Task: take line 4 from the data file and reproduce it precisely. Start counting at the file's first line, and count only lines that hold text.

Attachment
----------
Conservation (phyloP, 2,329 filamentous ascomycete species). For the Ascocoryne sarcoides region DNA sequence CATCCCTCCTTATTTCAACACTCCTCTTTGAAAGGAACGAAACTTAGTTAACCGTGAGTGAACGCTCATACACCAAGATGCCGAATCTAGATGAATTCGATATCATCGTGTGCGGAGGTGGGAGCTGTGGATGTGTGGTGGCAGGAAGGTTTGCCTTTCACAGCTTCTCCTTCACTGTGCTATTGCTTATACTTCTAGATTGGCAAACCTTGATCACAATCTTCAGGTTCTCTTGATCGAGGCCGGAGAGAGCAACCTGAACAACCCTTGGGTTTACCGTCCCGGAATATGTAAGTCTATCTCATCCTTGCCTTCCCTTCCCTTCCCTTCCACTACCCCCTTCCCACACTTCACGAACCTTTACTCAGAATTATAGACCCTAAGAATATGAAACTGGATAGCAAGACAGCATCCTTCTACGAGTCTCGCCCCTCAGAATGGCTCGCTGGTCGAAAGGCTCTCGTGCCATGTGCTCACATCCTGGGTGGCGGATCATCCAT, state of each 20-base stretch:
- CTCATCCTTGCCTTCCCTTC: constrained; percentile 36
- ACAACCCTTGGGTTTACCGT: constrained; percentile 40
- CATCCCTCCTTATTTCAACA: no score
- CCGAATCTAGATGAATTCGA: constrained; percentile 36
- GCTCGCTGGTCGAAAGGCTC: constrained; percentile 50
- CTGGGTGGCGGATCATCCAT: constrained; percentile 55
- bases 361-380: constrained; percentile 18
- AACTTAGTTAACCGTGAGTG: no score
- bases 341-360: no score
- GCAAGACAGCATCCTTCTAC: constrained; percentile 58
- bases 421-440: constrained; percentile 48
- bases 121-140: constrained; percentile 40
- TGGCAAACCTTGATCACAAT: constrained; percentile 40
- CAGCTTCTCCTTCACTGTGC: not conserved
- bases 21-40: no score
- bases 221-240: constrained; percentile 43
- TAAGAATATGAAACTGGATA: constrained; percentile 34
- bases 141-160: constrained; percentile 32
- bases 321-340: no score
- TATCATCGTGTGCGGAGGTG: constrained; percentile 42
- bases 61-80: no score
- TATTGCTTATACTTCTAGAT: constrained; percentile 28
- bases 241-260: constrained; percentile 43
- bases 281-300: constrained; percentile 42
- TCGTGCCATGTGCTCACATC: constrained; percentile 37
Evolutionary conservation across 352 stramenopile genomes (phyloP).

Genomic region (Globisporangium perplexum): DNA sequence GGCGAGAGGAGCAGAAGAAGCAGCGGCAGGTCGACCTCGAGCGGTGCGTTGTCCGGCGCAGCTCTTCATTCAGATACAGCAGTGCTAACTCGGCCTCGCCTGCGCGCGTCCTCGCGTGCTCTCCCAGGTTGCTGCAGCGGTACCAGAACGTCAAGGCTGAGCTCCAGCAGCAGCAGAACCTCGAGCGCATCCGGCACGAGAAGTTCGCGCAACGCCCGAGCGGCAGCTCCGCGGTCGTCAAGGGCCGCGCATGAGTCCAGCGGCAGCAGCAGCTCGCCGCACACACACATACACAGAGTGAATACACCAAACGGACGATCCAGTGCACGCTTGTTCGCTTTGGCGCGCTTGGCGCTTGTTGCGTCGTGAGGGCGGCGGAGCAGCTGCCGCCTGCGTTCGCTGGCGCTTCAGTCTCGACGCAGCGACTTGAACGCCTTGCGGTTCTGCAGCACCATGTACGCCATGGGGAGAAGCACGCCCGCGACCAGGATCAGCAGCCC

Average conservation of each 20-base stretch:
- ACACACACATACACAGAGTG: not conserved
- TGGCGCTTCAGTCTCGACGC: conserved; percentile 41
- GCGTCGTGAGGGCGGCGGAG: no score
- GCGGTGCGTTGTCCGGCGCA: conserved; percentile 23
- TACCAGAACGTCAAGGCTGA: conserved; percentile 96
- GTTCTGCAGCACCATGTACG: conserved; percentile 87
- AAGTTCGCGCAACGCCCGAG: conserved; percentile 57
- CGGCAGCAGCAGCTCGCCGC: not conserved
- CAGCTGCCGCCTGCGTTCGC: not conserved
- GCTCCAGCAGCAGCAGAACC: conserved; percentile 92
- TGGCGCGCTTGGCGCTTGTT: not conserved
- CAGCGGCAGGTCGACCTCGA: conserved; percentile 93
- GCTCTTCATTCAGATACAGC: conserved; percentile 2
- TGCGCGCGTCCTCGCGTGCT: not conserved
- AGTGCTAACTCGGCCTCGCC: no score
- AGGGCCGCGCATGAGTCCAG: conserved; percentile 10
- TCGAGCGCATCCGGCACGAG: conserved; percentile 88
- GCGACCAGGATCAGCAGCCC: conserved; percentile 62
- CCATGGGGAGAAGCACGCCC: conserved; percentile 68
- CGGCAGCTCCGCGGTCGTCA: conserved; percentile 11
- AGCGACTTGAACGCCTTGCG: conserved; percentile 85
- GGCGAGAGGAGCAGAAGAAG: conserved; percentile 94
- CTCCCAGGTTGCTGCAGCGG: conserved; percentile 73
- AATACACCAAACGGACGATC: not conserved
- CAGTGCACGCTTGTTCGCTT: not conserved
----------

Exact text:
- CATCCCTCCTTATTTCAACA: no score